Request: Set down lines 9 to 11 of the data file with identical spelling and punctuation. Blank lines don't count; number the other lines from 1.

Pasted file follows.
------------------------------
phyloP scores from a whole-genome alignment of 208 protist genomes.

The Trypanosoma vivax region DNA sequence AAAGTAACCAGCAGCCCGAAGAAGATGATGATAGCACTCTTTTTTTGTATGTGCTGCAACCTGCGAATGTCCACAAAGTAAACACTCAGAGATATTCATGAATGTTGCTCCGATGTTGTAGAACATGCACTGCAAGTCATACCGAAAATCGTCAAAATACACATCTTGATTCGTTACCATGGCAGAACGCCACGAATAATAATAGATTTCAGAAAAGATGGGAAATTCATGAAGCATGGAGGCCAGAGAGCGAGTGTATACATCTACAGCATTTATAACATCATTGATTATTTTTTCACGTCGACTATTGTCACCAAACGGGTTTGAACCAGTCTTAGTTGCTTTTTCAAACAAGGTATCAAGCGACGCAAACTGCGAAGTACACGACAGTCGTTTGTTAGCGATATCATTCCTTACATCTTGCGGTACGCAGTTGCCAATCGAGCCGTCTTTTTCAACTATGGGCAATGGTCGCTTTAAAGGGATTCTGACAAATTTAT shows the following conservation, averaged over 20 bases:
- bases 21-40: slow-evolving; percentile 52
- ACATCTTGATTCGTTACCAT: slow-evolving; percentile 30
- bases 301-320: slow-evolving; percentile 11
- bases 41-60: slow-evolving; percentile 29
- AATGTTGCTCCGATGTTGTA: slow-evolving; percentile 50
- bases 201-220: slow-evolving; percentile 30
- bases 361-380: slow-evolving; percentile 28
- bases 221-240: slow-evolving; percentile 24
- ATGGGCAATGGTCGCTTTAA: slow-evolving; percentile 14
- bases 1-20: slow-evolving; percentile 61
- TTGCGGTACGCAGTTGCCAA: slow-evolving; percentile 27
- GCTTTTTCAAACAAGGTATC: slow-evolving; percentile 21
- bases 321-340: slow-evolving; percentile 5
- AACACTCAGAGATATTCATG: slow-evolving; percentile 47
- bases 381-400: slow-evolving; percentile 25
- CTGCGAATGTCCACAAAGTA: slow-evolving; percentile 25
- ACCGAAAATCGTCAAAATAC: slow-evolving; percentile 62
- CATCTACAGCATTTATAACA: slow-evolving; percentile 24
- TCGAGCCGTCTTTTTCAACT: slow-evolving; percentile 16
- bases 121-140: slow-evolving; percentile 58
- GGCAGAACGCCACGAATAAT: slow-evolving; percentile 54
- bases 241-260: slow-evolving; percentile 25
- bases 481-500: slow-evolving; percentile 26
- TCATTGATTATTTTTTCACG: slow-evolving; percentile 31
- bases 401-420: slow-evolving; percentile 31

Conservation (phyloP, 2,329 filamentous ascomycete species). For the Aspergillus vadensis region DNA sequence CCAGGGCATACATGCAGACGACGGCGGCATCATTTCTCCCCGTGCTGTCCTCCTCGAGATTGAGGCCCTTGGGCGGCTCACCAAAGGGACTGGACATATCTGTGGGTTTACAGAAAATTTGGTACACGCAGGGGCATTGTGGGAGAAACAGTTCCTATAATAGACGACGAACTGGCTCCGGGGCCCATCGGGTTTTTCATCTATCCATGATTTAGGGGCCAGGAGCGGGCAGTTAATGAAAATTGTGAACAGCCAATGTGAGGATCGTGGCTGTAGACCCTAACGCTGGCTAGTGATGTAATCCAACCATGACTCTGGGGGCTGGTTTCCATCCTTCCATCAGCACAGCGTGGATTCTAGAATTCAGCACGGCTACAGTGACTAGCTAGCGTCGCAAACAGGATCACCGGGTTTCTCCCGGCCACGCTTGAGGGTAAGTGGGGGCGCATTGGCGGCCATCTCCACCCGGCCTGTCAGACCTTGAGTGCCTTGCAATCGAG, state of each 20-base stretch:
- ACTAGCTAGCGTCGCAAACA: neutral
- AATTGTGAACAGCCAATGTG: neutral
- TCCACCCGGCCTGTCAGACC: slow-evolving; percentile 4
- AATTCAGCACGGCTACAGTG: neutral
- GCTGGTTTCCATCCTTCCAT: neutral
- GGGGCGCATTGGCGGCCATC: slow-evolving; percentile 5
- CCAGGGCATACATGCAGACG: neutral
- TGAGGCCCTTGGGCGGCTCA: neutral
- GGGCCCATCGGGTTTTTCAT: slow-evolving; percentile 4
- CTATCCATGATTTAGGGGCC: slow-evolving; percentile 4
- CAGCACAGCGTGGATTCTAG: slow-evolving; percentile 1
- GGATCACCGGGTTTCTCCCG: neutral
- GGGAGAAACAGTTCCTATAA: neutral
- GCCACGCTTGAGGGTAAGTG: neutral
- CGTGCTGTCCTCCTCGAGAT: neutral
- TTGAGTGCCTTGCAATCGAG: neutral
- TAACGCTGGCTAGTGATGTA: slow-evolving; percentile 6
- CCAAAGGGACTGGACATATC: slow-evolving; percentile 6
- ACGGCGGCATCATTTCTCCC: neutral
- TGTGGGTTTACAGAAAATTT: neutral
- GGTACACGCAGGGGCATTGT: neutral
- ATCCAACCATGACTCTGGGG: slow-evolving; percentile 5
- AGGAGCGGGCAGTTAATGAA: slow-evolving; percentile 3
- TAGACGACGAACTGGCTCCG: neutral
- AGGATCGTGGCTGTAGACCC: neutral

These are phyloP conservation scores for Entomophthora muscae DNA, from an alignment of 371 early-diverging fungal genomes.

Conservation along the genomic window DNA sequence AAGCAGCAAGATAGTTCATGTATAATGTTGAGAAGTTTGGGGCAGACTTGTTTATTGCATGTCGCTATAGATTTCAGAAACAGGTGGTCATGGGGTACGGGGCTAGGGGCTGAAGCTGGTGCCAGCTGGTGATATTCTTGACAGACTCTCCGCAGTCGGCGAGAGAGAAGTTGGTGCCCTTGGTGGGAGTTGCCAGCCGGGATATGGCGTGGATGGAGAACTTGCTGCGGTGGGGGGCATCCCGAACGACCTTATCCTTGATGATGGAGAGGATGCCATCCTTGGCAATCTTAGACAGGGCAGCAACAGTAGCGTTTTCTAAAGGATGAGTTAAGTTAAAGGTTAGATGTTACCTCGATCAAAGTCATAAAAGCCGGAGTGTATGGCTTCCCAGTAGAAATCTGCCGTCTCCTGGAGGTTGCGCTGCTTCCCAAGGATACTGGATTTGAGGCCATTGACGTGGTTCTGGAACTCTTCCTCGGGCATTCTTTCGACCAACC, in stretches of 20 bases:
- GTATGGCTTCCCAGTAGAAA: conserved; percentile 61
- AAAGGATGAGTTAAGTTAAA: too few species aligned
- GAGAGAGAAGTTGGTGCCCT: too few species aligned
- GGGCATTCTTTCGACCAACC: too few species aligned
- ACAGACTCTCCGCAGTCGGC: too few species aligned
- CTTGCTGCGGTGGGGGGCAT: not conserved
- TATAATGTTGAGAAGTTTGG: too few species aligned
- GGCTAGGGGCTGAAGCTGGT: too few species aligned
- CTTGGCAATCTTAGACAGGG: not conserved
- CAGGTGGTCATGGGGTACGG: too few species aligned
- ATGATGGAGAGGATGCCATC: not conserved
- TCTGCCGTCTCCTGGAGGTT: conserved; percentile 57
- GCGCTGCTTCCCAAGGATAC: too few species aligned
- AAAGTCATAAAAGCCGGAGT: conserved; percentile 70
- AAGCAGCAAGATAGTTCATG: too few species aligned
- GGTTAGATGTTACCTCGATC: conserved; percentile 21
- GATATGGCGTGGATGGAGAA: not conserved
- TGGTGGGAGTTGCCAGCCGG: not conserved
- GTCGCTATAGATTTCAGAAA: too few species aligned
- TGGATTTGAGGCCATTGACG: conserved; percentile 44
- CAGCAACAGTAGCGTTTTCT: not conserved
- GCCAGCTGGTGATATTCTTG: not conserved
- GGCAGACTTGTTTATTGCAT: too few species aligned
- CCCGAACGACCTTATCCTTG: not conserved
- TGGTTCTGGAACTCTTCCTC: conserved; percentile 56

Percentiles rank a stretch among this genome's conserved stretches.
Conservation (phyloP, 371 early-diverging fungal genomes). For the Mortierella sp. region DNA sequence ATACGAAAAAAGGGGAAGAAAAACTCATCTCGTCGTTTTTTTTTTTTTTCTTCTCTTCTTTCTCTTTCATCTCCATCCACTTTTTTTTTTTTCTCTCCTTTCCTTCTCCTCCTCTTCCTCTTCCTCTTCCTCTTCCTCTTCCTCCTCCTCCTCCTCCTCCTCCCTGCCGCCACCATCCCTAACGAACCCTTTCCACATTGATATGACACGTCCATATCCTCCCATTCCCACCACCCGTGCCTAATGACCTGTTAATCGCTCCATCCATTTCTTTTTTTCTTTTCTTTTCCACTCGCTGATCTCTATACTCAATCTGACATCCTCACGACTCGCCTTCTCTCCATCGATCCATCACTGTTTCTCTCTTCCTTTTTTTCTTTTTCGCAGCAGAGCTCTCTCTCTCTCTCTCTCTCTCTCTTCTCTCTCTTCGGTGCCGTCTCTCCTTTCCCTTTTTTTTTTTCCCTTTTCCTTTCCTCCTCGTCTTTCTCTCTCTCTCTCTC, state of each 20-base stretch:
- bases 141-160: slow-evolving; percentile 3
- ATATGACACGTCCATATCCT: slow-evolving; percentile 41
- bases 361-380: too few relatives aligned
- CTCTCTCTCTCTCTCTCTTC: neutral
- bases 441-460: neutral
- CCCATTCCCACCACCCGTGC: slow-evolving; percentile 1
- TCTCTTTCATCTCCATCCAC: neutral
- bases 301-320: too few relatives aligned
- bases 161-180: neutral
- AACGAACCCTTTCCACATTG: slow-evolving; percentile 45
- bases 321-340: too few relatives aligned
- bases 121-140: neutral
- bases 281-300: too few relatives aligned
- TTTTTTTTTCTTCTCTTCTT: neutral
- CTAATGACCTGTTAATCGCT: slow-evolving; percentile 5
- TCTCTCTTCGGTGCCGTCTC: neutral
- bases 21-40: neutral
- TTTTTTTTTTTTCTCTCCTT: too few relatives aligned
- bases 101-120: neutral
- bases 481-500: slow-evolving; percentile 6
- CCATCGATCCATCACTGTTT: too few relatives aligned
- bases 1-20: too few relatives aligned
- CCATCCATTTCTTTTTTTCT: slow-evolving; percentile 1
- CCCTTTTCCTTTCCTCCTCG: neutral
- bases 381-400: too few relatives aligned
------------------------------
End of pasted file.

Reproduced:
- bases 361-380: slow-evolving; percentile 28
- bases 221-240: slow-evolving; percentile 24
- ATGGGCAATGGTCGCTTTAA: slow-evolving; percentile 14